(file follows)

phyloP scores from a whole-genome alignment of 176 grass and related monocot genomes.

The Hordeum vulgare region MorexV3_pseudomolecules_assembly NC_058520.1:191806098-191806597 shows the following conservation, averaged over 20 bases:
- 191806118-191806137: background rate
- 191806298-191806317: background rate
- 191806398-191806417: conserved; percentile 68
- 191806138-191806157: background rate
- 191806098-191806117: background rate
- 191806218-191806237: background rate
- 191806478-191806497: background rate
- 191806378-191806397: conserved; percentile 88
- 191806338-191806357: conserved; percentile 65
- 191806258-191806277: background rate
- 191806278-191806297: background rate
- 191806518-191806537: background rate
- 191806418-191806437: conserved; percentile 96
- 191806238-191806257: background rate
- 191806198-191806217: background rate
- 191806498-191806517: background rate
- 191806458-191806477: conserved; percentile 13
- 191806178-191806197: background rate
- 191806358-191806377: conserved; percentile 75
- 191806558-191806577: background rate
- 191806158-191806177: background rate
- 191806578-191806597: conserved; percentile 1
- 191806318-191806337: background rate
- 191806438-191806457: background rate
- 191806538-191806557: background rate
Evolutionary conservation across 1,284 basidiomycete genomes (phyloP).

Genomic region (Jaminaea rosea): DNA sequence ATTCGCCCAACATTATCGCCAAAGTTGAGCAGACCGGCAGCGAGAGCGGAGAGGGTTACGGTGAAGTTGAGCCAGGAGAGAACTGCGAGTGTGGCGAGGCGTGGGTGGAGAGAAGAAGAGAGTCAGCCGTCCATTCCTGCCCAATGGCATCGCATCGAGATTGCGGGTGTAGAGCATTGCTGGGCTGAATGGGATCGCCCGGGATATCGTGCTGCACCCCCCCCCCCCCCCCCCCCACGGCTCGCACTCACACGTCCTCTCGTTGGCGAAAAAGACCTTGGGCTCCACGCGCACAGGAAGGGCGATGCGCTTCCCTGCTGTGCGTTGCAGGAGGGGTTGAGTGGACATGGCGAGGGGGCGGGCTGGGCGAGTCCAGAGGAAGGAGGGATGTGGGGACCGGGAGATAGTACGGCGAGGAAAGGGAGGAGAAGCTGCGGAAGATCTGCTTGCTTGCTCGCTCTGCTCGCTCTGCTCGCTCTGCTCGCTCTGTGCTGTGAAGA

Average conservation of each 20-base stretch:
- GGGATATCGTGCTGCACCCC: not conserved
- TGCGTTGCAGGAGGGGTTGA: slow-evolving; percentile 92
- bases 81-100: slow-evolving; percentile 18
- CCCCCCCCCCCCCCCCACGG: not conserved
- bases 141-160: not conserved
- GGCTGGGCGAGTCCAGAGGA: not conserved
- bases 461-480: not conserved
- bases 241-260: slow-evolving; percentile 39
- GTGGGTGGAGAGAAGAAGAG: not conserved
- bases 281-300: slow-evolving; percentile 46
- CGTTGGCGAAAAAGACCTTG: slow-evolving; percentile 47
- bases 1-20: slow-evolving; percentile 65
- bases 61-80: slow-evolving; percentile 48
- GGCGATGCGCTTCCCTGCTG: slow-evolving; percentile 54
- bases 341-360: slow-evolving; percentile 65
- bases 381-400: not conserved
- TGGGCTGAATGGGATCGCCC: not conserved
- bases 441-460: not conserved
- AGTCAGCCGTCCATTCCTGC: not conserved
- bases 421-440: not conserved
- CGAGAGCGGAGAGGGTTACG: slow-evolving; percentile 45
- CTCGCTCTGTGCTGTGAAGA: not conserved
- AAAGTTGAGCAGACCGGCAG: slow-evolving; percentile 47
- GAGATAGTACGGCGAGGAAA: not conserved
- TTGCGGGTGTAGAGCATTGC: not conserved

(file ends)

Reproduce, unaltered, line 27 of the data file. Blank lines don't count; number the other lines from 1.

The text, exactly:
- 191806538-191806557: background rate